Thursday, June 24, 2010

Tradition and culture

Yesterday I had the opportunity to see sections of the Einsiedeln Abbey Library, which as librarian Fr. Odo remarks in an English brochure, is a treasure trove of “tradition and culture.” Housed here are many thousands of invaluable books, manuscripts, missals, codices, and prints covering many centuries. Included are works dealing with Einsiedeln history and culture, Benedictine monasticism, theology, liturgy, biblical studies, and spiritual and devotional literature.

Although I was not able to see it, one of the library’s most prized possessions is a transcription of the Rule of St. Benedict brought here by St. Meinrad over 1,000 years ago.

Reading and writing have always been important aspects of Benedictine tradition and culture. In his Rule, St. Benedict specifies that monks devote daily periods to spiritual reading. For many centuries, students were educated by monks, and before the invention of the printing press, monks were largely responsible for preserving and passing on the written word in Western culture. For centuries, Bibles and missals, among other works of literature, were transcribed by hand (and quite artistically) by monks. According to Fr. Odo, of the 117 choral manuscripts dating from the 9th to 12th centuries that are in the library, 64 of them were transcribed at Einsiedeln. Just thinking about it gives me writers’ cramp—no laptops, spell-check programs, or even electrical light to work by.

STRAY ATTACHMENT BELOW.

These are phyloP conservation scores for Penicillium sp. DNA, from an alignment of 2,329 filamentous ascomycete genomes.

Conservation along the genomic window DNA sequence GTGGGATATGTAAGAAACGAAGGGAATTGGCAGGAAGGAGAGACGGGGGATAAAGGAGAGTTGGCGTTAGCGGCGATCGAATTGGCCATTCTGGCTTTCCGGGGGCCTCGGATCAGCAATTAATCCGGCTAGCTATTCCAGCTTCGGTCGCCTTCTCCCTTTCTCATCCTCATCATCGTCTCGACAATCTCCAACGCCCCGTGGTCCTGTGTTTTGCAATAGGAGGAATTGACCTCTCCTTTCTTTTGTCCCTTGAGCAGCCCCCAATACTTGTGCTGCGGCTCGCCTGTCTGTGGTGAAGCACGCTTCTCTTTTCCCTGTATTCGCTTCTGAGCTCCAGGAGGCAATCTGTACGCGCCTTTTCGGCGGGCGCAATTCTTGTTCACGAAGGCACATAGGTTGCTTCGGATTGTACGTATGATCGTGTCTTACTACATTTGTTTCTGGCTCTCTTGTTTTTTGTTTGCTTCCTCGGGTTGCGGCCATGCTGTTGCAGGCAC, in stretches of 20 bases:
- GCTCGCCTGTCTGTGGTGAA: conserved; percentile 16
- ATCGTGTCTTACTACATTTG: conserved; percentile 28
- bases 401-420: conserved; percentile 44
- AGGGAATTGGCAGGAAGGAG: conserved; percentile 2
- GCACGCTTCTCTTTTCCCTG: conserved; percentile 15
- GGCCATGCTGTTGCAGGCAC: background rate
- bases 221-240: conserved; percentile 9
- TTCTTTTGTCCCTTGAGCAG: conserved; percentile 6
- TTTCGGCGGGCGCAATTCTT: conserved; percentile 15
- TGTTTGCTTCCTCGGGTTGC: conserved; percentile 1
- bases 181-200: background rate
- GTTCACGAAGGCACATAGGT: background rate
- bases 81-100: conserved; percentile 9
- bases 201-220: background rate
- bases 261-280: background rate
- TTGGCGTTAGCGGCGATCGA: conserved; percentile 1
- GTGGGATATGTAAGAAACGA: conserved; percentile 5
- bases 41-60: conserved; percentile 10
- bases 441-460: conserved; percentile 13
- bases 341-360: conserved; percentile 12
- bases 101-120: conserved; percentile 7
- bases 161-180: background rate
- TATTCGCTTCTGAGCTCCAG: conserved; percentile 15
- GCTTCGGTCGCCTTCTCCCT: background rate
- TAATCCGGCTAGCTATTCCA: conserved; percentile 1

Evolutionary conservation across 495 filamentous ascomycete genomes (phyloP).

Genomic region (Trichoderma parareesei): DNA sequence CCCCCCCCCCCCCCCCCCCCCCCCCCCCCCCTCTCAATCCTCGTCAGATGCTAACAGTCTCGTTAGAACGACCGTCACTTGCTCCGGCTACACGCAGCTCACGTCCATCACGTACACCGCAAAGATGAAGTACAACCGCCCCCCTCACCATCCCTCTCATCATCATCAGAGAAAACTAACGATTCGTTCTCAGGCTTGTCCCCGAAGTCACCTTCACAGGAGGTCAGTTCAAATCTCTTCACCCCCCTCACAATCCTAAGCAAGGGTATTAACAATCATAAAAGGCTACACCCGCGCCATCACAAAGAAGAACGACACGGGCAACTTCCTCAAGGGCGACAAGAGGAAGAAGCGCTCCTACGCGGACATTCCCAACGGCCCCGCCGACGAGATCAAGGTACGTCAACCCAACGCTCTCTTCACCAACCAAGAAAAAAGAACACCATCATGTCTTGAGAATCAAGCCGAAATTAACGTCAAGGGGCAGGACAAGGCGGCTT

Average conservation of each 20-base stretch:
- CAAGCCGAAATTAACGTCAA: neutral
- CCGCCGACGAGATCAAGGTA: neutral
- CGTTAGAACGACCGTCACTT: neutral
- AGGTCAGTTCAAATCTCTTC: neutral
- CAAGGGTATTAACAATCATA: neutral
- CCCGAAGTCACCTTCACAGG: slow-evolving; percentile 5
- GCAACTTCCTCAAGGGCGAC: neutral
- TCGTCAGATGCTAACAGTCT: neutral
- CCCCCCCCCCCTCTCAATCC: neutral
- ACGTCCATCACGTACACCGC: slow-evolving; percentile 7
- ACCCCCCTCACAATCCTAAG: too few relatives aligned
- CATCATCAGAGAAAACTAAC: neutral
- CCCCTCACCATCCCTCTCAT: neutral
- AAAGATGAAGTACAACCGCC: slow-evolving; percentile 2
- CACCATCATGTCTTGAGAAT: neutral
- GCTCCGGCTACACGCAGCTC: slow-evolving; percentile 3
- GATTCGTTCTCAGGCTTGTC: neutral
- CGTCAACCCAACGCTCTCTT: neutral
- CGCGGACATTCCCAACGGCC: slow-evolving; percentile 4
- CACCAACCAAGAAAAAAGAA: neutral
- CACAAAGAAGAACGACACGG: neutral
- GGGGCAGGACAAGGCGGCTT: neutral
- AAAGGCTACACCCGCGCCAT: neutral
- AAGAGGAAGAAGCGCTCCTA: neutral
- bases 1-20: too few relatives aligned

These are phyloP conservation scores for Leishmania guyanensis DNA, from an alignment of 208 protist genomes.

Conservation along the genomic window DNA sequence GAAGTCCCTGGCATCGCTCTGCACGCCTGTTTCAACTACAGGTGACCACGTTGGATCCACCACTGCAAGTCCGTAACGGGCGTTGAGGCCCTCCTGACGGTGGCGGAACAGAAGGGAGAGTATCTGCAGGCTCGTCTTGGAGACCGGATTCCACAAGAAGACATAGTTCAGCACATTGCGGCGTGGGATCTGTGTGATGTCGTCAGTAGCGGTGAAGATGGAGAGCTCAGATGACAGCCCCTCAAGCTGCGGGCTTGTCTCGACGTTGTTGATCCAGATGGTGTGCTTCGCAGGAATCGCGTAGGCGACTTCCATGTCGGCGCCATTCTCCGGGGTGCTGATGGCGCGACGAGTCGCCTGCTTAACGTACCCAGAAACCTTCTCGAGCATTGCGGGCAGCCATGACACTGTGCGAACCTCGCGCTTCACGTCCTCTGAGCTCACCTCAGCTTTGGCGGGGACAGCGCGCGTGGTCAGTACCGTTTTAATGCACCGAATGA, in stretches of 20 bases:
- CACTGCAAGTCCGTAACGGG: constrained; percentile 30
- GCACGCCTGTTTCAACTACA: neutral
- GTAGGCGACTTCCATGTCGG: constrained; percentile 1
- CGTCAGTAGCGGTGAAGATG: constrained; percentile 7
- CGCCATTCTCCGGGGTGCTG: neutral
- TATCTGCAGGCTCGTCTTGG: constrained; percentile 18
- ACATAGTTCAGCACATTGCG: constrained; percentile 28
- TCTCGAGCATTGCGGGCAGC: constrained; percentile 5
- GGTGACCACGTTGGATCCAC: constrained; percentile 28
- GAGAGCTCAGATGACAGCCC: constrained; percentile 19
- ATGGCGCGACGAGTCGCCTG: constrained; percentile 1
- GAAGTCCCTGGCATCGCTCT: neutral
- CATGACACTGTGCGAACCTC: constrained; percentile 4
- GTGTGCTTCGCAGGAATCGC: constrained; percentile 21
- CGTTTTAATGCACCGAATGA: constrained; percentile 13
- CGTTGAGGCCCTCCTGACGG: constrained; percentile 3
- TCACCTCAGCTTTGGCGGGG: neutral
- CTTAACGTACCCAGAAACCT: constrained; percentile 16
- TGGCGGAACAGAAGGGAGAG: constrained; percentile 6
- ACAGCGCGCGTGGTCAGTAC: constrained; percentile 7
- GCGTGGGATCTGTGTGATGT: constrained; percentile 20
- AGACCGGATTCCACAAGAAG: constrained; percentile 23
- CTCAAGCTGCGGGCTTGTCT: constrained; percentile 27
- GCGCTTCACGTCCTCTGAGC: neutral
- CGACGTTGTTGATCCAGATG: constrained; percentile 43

Pictured is a block book on the Life of St. Meinrad from the 15th century. The artwork depicts the holy martyr’s death. Notice the ravens, which are part of the insignia for Einsiedeln—and Saint Meinrad Archabbey.

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